Speaking of delivery, we ought to consider the methods by which one orders the truly righteous junk food. To order Antonio’s, one must actually visit the shop, or at least place a phone call ahead of time. To order Wings, all you have to do is place a phone call or, as of this semester, order online from their website. Yes, you read that correctly: You can now order delivery with no more effort than it takes to order books from, or find any of the other things so common on the Internet. The future is now, and the future eats Wings over Amherst.

Of course, many have been seduced by the Great Moldy Ones’ propaganda, and will protest that Antonio’s can at least put up a fight in price. After all, a slice only costs a couple of dollars, whereas Wings costs at least $10, right? Well, no. That $10 actually buys enough wings for two people, yielding a per-person price of $5. That’s less than it costs to buy a couple of slices at Antonio’s, let alone a solid meat meal. There are children starving in Sudan, India and China who would kill for a whole meat meal, and Antonio’s seriously proposes that we behave so decadently as to pay extra for less food that’s of lesser quality? I seriously propose that Antonio’s take a hike.

I suppose that tastes differ, and some might actually enjoy the eldritch quality of Antonio’s.

Even so, we should consider the origins of each restaurant. According to their website, Wings “started in Amherst, Massachusetts, September of 1998, at the University of Massachusetts. Masterminded by Patrick Daly and Harold Tramazzo with the intent to deliver high quality, yet simple food to college students for a fair amount of money. It caught on like hotcakes and we haven’t looked back since.”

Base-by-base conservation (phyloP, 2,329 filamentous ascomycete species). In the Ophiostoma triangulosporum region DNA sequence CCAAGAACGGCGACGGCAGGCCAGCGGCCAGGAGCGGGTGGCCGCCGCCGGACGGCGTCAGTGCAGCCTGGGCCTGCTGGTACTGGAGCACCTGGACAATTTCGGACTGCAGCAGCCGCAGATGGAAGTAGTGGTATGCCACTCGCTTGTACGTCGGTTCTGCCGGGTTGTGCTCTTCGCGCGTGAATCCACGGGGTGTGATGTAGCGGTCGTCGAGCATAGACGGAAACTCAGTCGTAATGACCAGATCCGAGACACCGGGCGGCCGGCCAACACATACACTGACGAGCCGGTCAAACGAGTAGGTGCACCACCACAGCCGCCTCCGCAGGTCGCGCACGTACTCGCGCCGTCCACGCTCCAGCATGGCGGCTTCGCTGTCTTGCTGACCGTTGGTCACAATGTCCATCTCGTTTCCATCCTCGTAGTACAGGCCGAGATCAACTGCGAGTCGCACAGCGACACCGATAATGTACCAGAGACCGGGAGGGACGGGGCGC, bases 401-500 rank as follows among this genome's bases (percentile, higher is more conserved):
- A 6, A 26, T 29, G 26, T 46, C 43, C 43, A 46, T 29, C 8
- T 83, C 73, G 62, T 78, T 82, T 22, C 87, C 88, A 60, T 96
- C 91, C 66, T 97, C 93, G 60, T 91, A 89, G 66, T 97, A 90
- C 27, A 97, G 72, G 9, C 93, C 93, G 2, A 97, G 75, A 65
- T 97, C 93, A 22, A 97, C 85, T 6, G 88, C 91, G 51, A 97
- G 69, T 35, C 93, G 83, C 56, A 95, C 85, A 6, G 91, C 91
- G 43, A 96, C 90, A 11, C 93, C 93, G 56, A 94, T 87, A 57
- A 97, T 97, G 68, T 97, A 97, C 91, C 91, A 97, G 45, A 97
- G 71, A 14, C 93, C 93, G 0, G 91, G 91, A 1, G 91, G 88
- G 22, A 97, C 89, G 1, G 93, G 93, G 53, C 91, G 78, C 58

Antonio’s may very well be a local establishment, but it’s owned by townies. These people constantly attempt to criminalize our mere existence as students. Why should we pay for their food instead of buying our food from UMass students like ourselves? This moral stand requires neither doing the impossible nor seeing the invisible. The only proper way to transform raw ingredients into delicious, cheap food, while subsequently “fighting the power” and standing for our rights as students is to boycott Antonio’s, and order junk food from UMass fellows at Wings over Amherst.

Overall, I think Antonio’s should just give up. They can’t possibly be better, as food and for students, than God’s chosen junk food: Wings over Amherst.

Eli Gottlieb is a Collegian columnist. He can be reached at [email protected].

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  • S

    Spud DickersonMay 5, 2010 at 12:07 pm

    You guys should try Bertha’s BBW wings.

  • J

    Joshua DelaneyMay 5, 2010 at 3:12 am

    I like both Antonio’s and Wings. If I want a unique pizza, I get antonio’s. If I want wings, I get Wings or BWW (depending how spicy I want to go. afterburner does not compare to blazin’). If I want cheap, but tasty pizza, I get La Piazza. I think each restaurant has its specialty and due to that, it does make them incredibly hard to compare.